Award for aspiring jockey refugee who fled war zone

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  • An inspirational aspiring young jockey who has been through unimaginable horrors was recognised at the the Mirror’s Pride of Sport awards.

    Abdul Kareem Musa Adam was presented with the young achiever accolade at the awards in Grosvenor House, London, yesterday (Wednesday, 7 December). He also received a video message from his favourite jockey, Frankie Dettori.

    Abdul Kareem Musa Adam

    The teenager, who lost his family and fled across Africa and Europe as a child to reach safety, wants to become a jockey.

    Abdul was just seven years old when his parents and sisters were killed.

    Born in Darfur, in western Sudan, he had gone to help round-up cattle one afternoon in 2004. While he was away, his village was attacked and his family killed.

    He spent two years in a refugee camp in Chad, before being separated from his brother — who he is still hoping to find — and forced to flee to Libya.

    Abdul refused to fight as a child soldier in the civil war there and was beaten so badly as a result that he was hospitalised.

    At the age of 14, he made the terrifying journey across the Mediterranean to Europe and lived rough in France for about 18 months before stowing away on a Swindon-bound lorry, where he was picked up by police. He was then granted asylum in the UK and diagnosed with post-traumatic stress disorder.

    In the summer of 2015, he was on the Swindon care leavers’ programme and although he was struggling at college, he indicated a love of horses.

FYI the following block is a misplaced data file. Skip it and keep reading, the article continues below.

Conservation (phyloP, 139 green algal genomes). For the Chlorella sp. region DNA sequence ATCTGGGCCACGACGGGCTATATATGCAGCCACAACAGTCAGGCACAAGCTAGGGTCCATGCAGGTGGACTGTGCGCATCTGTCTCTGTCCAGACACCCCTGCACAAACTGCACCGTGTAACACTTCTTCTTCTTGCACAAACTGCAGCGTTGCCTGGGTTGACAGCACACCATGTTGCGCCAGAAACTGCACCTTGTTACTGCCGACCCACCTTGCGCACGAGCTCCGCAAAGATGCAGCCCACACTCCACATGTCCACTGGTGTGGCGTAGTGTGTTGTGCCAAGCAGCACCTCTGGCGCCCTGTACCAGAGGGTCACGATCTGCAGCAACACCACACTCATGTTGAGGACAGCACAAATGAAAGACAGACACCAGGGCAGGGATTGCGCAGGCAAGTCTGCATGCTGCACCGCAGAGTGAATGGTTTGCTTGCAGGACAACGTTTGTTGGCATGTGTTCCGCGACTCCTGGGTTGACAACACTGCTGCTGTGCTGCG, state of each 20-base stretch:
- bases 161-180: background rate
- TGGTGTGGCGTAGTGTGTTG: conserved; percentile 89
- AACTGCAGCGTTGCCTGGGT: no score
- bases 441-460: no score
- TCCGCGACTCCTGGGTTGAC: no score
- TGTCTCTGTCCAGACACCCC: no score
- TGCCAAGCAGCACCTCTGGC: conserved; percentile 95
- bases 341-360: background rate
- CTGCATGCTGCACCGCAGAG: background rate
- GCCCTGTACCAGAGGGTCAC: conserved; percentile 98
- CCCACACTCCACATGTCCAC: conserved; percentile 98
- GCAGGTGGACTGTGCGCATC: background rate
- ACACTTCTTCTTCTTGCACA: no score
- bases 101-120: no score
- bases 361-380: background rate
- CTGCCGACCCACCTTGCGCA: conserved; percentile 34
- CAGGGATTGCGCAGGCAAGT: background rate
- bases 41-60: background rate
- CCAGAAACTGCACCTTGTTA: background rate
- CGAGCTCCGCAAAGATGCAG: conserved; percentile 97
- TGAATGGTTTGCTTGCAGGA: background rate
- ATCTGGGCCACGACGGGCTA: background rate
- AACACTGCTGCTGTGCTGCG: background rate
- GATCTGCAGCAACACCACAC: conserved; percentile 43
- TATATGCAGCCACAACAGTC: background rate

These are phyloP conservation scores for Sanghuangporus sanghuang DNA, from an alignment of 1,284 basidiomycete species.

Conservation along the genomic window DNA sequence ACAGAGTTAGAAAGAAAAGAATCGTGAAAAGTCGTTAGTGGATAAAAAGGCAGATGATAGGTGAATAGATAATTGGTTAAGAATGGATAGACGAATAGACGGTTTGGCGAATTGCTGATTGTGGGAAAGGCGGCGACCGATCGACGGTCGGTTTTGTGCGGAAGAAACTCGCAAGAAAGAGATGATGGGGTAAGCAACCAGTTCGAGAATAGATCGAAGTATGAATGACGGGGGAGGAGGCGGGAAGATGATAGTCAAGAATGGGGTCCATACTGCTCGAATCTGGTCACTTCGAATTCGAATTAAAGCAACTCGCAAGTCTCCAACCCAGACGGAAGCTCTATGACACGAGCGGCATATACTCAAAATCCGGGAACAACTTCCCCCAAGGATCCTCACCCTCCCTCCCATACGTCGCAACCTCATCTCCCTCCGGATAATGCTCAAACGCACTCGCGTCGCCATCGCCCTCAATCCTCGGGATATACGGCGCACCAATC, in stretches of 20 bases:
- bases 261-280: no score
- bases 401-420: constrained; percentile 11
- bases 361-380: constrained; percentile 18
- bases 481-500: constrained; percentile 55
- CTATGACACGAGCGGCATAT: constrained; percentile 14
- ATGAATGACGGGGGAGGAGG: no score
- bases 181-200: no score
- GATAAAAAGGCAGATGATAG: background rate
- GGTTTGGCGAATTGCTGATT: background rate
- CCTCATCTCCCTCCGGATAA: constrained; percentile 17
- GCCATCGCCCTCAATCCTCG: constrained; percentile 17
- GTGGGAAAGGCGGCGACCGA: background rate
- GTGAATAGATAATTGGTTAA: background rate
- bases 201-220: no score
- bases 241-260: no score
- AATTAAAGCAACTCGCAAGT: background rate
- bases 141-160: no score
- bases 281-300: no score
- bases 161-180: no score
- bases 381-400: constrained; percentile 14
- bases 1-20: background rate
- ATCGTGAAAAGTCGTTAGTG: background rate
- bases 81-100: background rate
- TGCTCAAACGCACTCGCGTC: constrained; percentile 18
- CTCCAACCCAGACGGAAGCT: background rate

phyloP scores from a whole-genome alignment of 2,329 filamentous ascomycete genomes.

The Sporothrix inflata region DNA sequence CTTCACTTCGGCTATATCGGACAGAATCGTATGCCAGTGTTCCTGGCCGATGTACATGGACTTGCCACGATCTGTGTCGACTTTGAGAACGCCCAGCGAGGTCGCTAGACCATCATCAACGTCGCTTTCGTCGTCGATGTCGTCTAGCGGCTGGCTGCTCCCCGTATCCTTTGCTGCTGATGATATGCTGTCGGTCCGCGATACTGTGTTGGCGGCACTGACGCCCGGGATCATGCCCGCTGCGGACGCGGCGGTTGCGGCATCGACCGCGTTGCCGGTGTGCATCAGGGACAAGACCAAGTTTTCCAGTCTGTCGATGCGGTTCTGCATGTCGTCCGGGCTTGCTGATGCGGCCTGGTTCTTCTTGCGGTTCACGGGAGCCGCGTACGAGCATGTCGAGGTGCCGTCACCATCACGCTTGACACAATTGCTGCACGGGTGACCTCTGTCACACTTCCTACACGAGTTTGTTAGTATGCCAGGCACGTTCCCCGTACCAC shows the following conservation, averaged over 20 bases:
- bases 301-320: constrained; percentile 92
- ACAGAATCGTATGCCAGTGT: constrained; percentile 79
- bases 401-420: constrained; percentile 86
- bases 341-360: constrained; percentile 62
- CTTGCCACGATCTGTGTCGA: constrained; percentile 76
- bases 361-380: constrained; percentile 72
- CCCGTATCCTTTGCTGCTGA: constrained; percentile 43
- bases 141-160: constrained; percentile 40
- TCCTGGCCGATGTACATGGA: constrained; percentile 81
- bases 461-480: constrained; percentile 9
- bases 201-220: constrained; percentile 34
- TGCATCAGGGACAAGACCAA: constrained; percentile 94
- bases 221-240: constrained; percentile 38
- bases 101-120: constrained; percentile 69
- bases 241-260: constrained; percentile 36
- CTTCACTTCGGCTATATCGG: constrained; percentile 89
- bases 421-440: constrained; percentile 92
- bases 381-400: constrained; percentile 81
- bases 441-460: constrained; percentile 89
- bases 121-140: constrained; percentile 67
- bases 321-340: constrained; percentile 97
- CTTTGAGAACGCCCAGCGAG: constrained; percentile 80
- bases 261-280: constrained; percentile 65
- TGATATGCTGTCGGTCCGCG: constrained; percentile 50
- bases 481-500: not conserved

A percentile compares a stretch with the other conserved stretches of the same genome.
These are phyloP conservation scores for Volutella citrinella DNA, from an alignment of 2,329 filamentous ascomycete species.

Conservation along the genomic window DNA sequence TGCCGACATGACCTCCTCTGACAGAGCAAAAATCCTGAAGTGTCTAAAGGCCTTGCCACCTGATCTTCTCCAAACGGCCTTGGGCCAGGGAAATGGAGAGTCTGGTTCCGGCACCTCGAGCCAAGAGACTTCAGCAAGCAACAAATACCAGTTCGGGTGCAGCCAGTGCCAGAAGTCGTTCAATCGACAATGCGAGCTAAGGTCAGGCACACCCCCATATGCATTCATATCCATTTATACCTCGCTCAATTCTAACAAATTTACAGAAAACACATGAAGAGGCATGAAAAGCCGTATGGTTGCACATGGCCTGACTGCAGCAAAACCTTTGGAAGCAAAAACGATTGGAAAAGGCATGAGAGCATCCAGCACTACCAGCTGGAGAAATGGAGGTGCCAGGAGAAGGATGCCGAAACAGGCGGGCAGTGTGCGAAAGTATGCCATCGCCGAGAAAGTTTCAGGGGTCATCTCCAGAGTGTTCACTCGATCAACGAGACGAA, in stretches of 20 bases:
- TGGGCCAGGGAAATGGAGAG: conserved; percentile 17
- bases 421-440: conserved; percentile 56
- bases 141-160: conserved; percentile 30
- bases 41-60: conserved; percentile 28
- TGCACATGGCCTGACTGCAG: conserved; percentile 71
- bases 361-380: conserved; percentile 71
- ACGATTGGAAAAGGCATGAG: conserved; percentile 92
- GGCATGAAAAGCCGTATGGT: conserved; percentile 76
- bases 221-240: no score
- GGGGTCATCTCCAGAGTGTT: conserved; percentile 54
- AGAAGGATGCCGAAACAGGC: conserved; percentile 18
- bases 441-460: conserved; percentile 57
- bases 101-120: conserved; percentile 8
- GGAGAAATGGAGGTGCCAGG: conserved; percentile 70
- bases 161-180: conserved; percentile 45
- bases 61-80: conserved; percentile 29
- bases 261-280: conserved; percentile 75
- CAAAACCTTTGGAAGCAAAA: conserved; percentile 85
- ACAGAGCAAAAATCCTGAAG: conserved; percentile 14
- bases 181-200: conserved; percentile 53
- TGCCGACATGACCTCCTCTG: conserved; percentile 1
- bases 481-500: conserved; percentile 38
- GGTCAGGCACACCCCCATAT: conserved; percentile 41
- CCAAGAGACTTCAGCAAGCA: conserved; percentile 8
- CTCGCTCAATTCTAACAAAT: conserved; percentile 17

Abdul Kareem Musa Adam

    Abdul took a week-long 4Sport course at Greatwood — a charity that uses ex-racehorses to educate disadvantaged children and young adults with special educational needs.

    He stayed at the charity for a further year, during which time he completed a further 4Sport qualification and Greatwood helped him secure a placement with Wales-based trainer Nikki Evans.

    Abdul Kareem Musa Adam

    “[Nikki and her team] were fantastic in supporting him and got him riding,” Sasha Thorbek-Hooper from the charity told H&H.

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    By the time he left, he was riding out racehorses, leading up at the races and is now part-way through a 12-week course at the Northern Racing College.

    “He is an extraordinary young man,” added Mrs Thorbek-Hooper.

    “I remember how smiley and happy he always was when he was here at Greatwood.

    “He is always positive and up-beat — he is a very determined young man, but also a very kind one.”

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